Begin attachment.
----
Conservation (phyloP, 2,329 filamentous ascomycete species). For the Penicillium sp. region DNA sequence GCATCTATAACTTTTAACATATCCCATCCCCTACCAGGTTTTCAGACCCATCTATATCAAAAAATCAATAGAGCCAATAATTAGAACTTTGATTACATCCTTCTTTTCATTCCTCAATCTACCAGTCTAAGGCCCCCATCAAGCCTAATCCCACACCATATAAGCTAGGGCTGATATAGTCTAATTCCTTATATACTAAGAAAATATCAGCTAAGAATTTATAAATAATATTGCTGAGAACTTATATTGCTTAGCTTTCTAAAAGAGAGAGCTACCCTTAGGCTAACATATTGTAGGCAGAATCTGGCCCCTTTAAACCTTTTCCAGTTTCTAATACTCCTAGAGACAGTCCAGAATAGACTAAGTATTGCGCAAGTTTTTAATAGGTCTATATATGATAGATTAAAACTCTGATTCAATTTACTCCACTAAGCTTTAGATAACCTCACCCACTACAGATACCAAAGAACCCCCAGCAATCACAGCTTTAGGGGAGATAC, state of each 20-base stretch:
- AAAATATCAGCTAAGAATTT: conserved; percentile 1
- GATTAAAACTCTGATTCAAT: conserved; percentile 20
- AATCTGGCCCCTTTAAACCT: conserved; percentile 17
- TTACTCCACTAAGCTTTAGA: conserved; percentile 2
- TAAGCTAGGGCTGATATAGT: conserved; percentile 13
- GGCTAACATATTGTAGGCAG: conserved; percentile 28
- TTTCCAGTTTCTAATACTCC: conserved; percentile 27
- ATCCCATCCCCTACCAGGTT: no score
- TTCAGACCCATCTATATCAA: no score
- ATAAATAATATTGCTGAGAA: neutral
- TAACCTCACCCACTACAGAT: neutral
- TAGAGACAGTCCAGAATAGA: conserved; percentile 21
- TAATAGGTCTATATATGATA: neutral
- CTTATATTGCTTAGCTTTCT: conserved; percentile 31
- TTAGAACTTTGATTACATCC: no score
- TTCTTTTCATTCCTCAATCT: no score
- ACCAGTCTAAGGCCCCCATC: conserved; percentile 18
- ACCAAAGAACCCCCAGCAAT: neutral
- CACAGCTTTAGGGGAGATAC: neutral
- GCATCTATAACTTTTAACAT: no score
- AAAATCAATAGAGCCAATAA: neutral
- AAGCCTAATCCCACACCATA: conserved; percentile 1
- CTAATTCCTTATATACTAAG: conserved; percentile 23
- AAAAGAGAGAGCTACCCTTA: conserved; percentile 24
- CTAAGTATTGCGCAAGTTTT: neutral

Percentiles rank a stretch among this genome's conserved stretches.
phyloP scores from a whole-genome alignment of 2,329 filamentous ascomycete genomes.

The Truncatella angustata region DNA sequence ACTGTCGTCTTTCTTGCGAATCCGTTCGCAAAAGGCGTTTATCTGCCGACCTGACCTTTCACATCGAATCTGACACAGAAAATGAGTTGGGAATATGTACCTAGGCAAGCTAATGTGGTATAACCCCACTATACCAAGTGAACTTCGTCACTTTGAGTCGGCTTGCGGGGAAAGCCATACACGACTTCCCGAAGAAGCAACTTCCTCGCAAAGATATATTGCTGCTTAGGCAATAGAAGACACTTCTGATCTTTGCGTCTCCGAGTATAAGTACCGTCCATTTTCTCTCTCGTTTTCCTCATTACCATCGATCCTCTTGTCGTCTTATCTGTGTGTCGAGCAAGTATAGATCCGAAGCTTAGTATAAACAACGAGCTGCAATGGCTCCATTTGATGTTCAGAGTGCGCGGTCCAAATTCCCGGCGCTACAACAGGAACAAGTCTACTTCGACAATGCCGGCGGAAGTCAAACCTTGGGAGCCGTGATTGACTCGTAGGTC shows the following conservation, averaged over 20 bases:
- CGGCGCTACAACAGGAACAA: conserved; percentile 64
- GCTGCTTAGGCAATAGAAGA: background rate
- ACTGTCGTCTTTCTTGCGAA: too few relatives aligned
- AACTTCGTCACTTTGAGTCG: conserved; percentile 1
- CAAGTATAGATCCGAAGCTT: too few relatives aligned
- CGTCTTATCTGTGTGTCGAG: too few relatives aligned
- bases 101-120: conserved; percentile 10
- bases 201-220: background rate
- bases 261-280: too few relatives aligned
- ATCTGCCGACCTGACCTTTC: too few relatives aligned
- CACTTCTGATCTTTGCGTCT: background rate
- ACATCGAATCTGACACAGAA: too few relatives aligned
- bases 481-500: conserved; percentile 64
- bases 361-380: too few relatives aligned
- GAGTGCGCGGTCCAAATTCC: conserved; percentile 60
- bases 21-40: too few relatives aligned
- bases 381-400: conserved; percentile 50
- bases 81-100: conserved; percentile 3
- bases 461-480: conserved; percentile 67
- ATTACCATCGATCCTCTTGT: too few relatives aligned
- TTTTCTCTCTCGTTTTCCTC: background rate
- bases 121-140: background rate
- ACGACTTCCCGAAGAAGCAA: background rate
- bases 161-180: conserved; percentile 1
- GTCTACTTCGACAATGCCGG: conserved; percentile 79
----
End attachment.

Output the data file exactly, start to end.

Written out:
Conservation (phyloP, 2,329 filamentous ascomycete species). For the Penicillium sp. region DNA sequence GCATCTATAACTTTTAACATATCCCATCCCCTACCAGGTTTTCAGACCCATCTATATCAAAAAATCAATAGAGCCAATAATTAGAACTTTGATTACATCCTTCTTTTCATTCCTCAATCTACCAGTCTAAGGCCCCCATCAAGCCTAATCCCACACCATATAAGCTAGGGCTGATATAGTCTAATTCCTTATATACTAAGAAAATATCAGCTAAGAATTTATAAATAATATTGCTGAGAACTTATATTGCTTAGCTTTCTAAAAGAGAGAGCTACCCTTAGGCTAACATATTGTAGGCAGAATCTGGCCCCTTTAAACCTTTTCCAGTTTCTAATACTCCTAGAGACAGTCCAGAATAGACTAAGTATTGCGCAAGTTTTTAATAGGTCTATATATGATAGATTAAAACTCTGATTCAATTTACTCCACTAAGCTTTAGATAACCTCACCCACTACAGATACCAAAGAACCCCCAGCAATCACAGCTTTAGGGGAGATAC, state of each 20-base stretch:
- AAAATATCAGCTAAGAATTT: conserved; percentile 1
- GATTAAAACTCTGATTCAAT: conserved; percentile 20
- AATCTGGCCCCTTTAAACCT: conserved; percentile 17
- TTACTCCACTAAGCTTTAGA: conserved; percentile 2
- TAAGCTAGGGCTGATATAGT: conserved; percentile 13
- GGCTAACATATTGTAGGCAG: conserved; percentile 28
- TTTCCAGTTTCTAATACTCC: conserved; percentile 27
- ATCCCATCCCCTACCAGGTT: no score
- TTCAGACCCATCTATATCAA: no score
- ATAAATAATATTGCTGAGAA: neutral
- TAACCTCACCCACTACAGAT: neutral
- TAGAGACAGTCCAGAATAGA: conserved; percentile 21
- TAATAGGTCTATATATGATA: neutral
- CTTATATTGCTTAGCTTTCT: conserved; percentile 31
- TTAGAACTTTGATTACATCC: no score
- TTCTTTTCATTCCTCAATCT: no score
- ACCAGTCTAAGGCCCCCATC: conserved; percentile 18
- ACCAAAGAACCCCCAGCAAT: neutral
- CACAGCTTTAGGGGAGATAC: neutral
- GCATCTATAACTTTTAACAT: no score
- AAAATCAATAGAGCCAATAA: neutral
- AAGCCTAATCCCACACCATA: conserved; percentile 1
- CTAATTCCTTATATACTAAG: conserved; percentile 23
- AAAAGAGAGAGCTACCCTTA: conserved; percentile 24
- CTAAGTATTGCGCAAGTTTT: neutral

Percentiles rank a stretch among this genome's conserved stretches.
phyloP scores from a whole-genome alignment of 2,329 filamentous ascomycete genomes.

The Truncatella angustata region DNA sequence ACTGTCGTCTTTCTTGCGAATCCGTTCGCAAAAGGCGTTTATCTGCCGACCTGACCTTTCACATCGAATCTGACACAGAAAATGAGTTGGGAATATGTACCTAGGCAAGCTAATGTGGTATAACCCCACTATACCAAGTGAACTTCGTCACTTTGAGTCGGCTTGCGGGGAAAGCCATACACGACTTCCCGAAGAAGCAACTTCCTCGCAAAGATATATTGCTGCTTAGGCAATAGAAGACACTTCTGATCTTTGCGTCTCCGAGTATAAGTACCGTCCATTTTCTCTCTCGTTTTCCTCATTACCATCGATCCTCTTGTCGTCTTATCTGTGTGTCGAGCAAGTATAGATCCGAAGCTTAGTATAAACAACGAGCTGCAATGGCTCCATTTGATGTTCAGAGTGCGCGGTCCAAATTCCCGGCGCTACAACAGGAACAAGTCTACTTCGACAATGCCGGCGGAAGTCAAACCTTGGGAGCCGTGATTGACTCGTAGGTC shows the following conservation, averaged over 20 bases:
- CGGCGCTACAACAGGAACAA: conserved; percentile 64
- GCTGCTTAGGCAATAGAAGA: background rate
- ACTGTCGTCTTTCTTGCGAA: too few relatives aligned
- AACTTCGTCACTTTGAGTCG: conserved; percentile 1
- CAAGTATAGATCCGAAGCTT: too few relatives aligned
- CGTCTTATCTGTGTGTCGAG: too few relatives aligned
- bases 101-120: conserved; percentile 10
- bases 201-220: background rate
- bases 261-280: too few relatives aligned
- ATCTGCCGACCTGACCTTTC: too few relatives aligned
- CACTTCTGATCTTTGCGTCT: background rate
- ACATCGAATCTGACACAGAA: too few relatives aligned
- bases 481-500: conserved; percentile 64
- bases 361-380: too few relatives aligned
- GAGTGCGCGGTCCAAATTCC: conserved; percentile 60
- bases 21-40: too few relatives aligned
- bases 381-400: conserved; percentile 50
- bases 81-100: conserved; percentile 3
- bases 461-480: conserved; percentile 67
- ATTACCATCGATCCTCTTGT: too few relatives aligned
- TTTTCTCTCTCGTTTTCCTC: background rate
- bases 121-140: background rate
- ACGACTTCCCGAAGAAGCAA: background rate
- bases 161-180: conserved; percentile 1
- GTCTACTTCGACAATGCCGG: conserved; percentile 79